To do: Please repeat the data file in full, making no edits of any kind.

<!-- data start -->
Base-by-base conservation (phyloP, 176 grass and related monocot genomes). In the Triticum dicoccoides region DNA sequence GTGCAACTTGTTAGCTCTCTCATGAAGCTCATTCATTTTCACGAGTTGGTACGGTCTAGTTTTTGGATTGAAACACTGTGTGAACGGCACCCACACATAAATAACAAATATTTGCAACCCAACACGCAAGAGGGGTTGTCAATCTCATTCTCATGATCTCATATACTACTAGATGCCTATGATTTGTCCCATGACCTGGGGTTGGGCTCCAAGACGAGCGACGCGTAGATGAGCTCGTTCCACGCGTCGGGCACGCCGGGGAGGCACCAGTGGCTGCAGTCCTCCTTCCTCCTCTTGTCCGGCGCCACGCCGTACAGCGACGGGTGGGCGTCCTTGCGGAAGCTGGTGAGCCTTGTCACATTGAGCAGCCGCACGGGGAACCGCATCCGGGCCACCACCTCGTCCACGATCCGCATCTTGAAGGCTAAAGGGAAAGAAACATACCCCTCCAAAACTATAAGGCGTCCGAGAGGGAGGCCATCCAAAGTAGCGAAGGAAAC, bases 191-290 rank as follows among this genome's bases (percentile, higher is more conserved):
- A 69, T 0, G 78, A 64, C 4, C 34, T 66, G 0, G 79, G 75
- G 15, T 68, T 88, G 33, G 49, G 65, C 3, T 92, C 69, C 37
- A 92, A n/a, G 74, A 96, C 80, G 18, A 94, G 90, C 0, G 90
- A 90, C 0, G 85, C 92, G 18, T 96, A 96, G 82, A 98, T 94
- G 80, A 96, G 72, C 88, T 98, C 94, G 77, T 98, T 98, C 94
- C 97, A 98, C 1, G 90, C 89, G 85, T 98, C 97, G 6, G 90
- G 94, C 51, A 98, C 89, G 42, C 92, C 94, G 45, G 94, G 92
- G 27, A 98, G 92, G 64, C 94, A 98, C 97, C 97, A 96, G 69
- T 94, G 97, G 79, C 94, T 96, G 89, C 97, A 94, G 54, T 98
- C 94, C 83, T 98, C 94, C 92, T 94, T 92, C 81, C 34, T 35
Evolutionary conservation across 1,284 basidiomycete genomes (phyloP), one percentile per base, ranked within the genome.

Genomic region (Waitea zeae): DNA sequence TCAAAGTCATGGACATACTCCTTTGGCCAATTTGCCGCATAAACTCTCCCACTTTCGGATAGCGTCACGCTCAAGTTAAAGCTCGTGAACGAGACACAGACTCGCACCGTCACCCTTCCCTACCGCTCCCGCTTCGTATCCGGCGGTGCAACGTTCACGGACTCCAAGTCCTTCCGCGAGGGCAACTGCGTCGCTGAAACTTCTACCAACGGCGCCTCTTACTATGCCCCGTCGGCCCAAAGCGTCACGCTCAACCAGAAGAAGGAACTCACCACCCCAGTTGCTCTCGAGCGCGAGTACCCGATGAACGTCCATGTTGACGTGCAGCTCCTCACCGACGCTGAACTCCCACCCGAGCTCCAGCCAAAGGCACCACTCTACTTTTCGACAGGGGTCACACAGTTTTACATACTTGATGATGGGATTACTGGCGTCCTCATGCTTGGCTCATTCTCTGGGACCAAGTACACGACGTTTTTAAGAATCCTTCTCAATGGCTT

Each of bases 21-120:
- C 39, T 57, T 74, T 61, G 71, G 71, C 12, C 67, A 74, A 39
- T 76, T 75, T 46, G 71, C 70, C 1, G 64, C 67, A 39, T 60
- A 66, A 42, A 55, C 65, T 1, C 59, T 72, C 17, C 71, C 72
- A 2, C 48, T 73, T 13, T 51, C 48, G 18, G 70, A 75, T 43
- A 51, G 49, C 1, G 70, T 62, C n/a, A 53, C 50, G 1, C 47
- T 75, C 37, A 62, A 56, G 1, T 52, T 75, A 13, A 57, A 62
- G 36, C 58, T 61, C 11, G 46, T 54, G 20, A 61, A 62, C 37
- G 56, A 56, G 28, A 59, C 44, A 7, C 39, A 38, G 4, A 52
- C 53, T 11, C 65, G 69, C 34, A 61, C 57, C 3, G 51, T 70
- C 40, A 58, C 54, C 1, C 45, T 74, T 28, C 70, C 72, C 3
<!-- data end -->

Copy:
Base-by-base conservation (phyloP, 176 grass and related monocot genomes). In the Triticum dicoccoides region DNA sequence GTGCAACTTGTTAGCTCTCTCATGAAGCTCATTCATTTTCACGAGTTGGTACGGTCTAGTTTTTGGATTGAAACACTGTGTGAACGGCACCCACACATAAATAACAAATATTTGCAACCCAACACGCAAGAGGGGTTGTCAATCTCATTCTCATGATCTCATATACTACTAGATGCCTATGATTTGTCCCATGACCTGGGGTTGGGCTCCAAGACGAGCGACGCGTAGATGAGCTCGTTCCACGCGTCGGGCACGCCGGGGAGGCACCAGTGGCTGCAGTCCTCCTTCCTCCTCTTGTCCGGCGCCACGCCGTACAGCGACGGGTGGGCGTCCTTGCGGAAGCTGGTGAGCCTTGTCACATTGAGCAGCCGCACGGGGAACCGCATCCGGGCCACCACCTCGTCCACGATCCGCATCTTGAAGGCTAAAGGGAAAGAAACATACCCCTCCAAAACTATAAGGCGTCCGAGAGGGAGGCCATCCAAAGTAGCGAAGGAAAC, bases 191-290 rank as follows among this genome's bases (percentile, higher is more conserved):
- A 69, T 0, G 78, A 64, C 4, C 34, T 66, G 0, G 79, G 75
- G 15, T 68, T 88, G 33, G 49, G 65, C 3, T 92, C 69, C 37
- A 92, A n/a, G 74, A 96, C 80, G 18, A 94, G 90, C 0, G 90
- A 90, C 0, G 85, C 92, G 18, T 96, A 96, G 82, A 98, T 94
- G 80, A 96, G 72, C 88, T 98, C 94, G 77, T 98, T 98, C 94
- C 97, A 98, C 1, G 90, C 89, G 85, T 98, C 97, G 6, G 90
- G 94, C 51, A 98, C 89, G 42, C 92, C 94, G 45, G 94, G 92
- G 27, A 98, G 92, G 64, C 94, A 98, C 97, C 97, A 96, G 69
- T 94, G 97, G 79, C 94, T 96, G 89, C 97, A 94, G 54, T 98
- C 94, C 83, T 98, C 94, C 92, T 94, T 92, C 81, C 34, T 35
Evolutionary conservation across 1,284 basidiomycete genomes (phyloP), one percentile per base, ranked within the genome.

Genomic region (Waitea zeae): DNA sequence TCAAAGTCATGGACATACTCCTTTGGCCAATTTGCCGCATAAACTCTCCCACTTTCGGATAGCGTCACGCTCAAGTTAAAGCTCGTGAACGAGACACAGACTCGCACCGTCACCCTTCCCTACCGCTCCCGCTTCGTATCCGGCGGTGCAACGTTCACGGACTCCAAGTCCTTCCGCGAGGGCAACTGCGTCGCTGAAACTTCTACCAACGGCGCCTCTTACTATGCCCCGTCGGCCCAAAGCGTCACGCTCAACCAGAAGAAGGAACTCACCACCCCAGTTGCTCTCGAGCGCGAGTACCCGATGAACGTCCATGTTGACGTGCAGCTCCTCACCGACGCTGAACTCCCACCCGAGCTCCAGCCAAAGGCACCACTCTACTTTTCGACAGGGGTCACACAGTTTTACATACTTGATGATGGGATTACTGGCGTCCTCATGCTTGGCTCATTCTCTGGGACCAAGTACACGACGTTTTTAAGAATCCTTCTCAATGGCTT

Each of bases 21-120:
- C 39, T 57, T 74, T 61, G 71, G 71, C 12, C 67, A 74, A 39
- T 76, T 75, T 46, G 71, C 70, C 1, G 64, C 67, A 39, T 60
- A 66, A 42, A 55, C 65, T 1, C 59, T 72, C 17, C 71, C 72
- A 2, C 48, T 73, T 13, T 51, C 48, G 18, G 70, A 75, T 43
- A 51, G 49, C 1, G 70, T 62, C n/a, A 53, C 50, G 1, C 47
- T 75, C 37, A 62, A 56, G 1, T 52, T 75, A 13, A 57, A 62
- G 36, C 58, T 61, C 11, G 46, T 54, G 20, A 61, A 62, C 37
- G 56, A 56, G 28, A 59, C 44, A 7, C 39, A 38, G 4, A 52
- C 53, T 11, C 65, G 69, C 34, A 61, C 57, C 3, G 51, T 70
- C 40, A 58, C 54, C 1, C 45, T 74, T 28, C 70, C 72, C 3